Still using MST as an example, we look at the totality of the Veterans service records. Starting with why the Veteran entered service in the first place. How well they did at basic training/boot camp. And then look at their career progression, including schools, accomplishments, leadership, challenges, and any other significant events or patterns of success or failure. The point isn’t to judge or to demonstrate a likelihood of something occurring, it is to establish a baseline of behavior.
This baseline is often skewed from the point in time that a service nexus would be in the records if the records had existed. The goal is to determine if for some unknown (to the records) reason the normal pattern of behavior of the service member changed. In the case of MST, it might look like someone had an “average” enlistment with a normal career progression but starting around their third year of service (using a random date for example purposes only) they started receiving Article 15’s for being late to formations, not showing up to duty, being intoxicated, etc.
Although a service nexus doesn’t clearly exist, that’s a deviation from normal that a skilled advocate can start to build the picture of a service nexus from.
Life As An Additive Cause to Your Service-Connected Disability
Quite often, the deviation in behavior isn’t relegated to just service either. In many cases, whatever challenges a service member is having at work (duty) is reflected in how well they adjust at home afterward. Not all situations end in divorce, fights, or frustration though. Again it’s about establishing a baseline and looking for deviation.
Did a service member like to take hiking vacations and then all the sudden stop after an alleged injury? In the case (above) of MST, did a service member all the sudden start isolating from friends, peers, favorite past-times? Did they start shopping at a grocery store 20 miles away (do they have the receipts to show this)? You can start to see how these extra details also help to start building that virtual service nexus too.
Discrediting Alternative Nexus Suppositions
While working through this history, and looking for alternative approaches to establishing a service nexus, it’s a very good idea to start thinking about potential alternative origins of any disabling conditions.
For example, if the claim is for hearing loss or tinnitus, and the Veteran was in combat arms, or around loud machinery (ships, engines, airplanes) you would normally draw your own conclusions as self-evident. However, what if they went into law enforcement, heavy machinery, construction, or some other potentially noisy environment after their service? All the sudden the idea of “there’s no other explanation” starts to deflate.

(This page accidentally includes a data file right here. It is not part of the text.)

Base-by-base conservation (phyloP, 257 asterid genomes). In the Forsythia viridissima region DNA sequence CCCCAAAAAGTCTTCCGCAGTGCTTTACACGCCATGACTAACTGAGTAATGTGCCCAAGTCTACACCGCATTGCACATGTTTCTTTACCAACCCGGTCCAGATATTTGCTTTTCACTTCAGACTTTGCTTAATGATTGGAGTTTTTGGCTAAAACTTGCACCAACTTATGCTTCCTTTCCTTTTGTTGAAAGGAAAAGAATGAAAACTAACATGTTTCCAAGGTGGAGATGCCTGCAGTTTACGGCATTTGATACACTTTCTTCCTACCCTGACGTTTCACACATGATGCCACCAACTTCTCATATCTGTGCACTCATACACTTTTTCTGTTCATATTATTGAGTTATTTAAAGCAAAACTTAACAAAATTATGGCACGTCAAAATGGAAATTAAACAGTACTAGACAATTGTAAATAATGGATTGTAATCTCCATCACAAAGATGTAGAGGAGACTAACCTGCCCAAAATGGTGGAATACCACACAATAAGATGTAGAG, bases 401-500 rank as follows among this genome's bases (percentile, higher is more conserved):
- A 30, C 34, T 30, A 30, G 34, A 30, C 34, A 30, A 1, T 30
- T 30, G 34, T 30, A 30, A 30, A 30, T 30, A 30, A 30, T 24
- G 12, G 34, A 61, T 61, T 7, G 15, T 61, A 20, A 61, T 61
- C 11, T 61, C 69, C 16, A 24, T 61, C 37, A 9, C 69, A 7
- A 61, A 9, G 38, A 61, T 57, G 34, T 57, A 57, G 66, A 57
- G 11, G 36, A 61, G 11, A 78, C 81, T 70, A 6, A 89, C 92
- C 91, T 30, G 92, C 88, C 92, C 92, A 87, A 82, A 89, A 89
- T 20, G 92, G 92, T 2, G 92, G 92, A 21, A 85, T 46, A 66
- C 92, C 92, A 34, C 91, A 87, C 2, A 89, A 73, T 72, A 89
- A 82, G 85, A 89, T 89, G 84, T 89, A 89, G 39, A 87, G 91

You don’t want to get surprised by the VA letter stating that
“we find it more likely than not the genesis of condition xxxxx is due to the Veteran’s subsequent employment in yyyyy and not due to their experience as zzzz while in service.”
Again, this is why it’s necessary to look at the broad scope when a service nexus is elusive. You have to both construct a nexus and destruct alternative explanations. To do this you have to know what you’re doing and you have to have awareness of how a nexus plays into overturning a denial of a service-connected claim.
Getting a Doctor’s Opinion on Your VA Service Connection Claim
The great thing about this approach is that it lends itself well to collaboration among experts. The Veteran is the expert on their own history, the advocate (or attorney) is the expert on Veterans Law and what needs to be done, and the doctors or clinicians treating a Veteran are the experts on the current and historical conditions afflicting the Veteran.
Doctor’s and clinician’s opinions go a long way in establishing a nexus, especially when they are written in such a way that they take into account potential alternative (and non-service-connected) causes for the Veterans condition and discount them as more likely than the Veterans service itself as the cause. That’s kinda wordy, so let’s look at an example.
Doctor Smith is writing an opinion about a service nexus on a Veterans impairments. Having no foreknowledge of what the Veteran is claiming and having no knowledge of what the VA needs to know, the good doctor writes something to the effect of:
“I have treated [Veteran] for 6 years for [injury/illness] which could be related to his/her military experience.” ~Doctor Smith
The good part about a note like this is that the VA won’t be able to dispute treatment or really diagnosis. The bad part is that this will never get the Veteran over the service-nexus gap.
Getting the Correct Doctor’s Opinion
The great thing about having made it this far is that you now know how and why establishing a service-nexus can mean doing a bit more work on the part of the Veteran or advocate (attorney). Working with a Dr. to help establish that nexus is no different. It does mean you may have to educate them a little on what exactly is necessary or needed. Doing so means empathizing with what the doctor might be comfortable stating.